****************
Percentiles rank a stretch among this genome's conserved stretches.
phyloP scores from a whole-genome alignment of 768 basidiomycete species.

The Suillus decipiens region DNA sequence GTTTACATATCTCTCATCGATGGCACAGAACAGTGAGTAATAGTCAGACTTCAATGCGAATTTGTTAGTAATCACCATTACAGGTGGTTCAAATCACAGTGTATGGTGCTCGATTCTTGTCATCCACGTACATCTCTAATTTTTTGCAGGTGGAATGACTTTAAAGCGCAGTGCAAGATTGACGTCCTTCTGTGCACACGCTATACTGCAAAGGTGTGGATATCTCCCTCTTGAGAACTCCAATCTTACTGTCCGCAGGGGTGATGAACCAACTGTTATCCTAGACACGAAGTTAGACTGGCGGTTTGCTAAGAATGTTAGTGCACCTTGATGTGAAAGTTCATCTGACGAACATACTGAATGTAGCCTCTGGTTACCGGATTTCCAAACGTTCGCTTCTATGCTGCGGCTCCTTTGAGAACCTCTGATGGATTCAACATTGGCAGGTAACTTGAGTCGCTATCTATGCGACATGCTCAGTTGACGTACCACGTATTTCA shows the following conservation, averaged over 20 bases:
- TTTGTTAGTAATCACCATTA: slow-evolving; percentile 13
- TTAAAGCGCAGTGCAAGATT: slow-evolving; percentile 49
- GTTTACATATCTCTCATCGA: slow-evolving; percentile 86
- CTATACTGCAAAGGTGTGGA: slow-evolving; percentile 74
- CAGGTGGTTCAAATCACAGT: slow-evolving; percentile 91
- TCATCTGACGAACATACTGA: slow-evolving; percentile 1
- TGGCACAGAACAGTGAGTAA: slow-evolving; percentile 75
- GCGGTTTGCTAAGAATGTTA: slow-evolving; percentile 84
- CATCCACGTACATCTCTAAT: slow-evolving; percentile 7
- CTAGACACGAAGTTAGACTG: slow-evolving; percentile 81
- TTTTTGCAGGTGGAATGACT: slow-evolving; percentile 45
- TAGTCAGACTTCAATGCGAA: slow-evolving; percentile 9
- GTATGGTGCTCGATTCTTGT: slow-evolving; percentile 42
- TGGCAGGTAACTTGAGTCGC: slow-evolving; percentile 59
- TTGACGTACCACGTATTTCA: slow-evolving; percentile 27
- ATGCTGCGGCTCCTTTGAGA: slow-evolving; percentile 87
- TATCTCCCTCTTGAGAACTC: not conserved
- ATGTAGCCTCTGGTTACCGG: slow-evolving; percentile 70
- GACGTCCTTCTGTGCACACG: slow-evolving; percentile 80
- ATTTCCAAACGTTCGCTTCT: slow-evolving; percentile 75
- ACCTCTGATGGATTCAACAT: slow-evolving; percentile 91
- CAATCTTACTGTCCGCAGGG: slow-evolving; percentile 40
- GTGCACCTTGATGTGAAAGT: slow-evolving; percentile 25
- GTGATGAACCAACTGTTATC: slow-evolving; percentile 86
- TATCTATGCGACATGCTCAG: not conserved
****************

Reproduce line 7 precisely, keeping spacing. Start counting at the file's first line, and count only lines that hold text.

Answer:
- CTATACTGCAAAGGTGTGGA: slow-evolving; percentile 74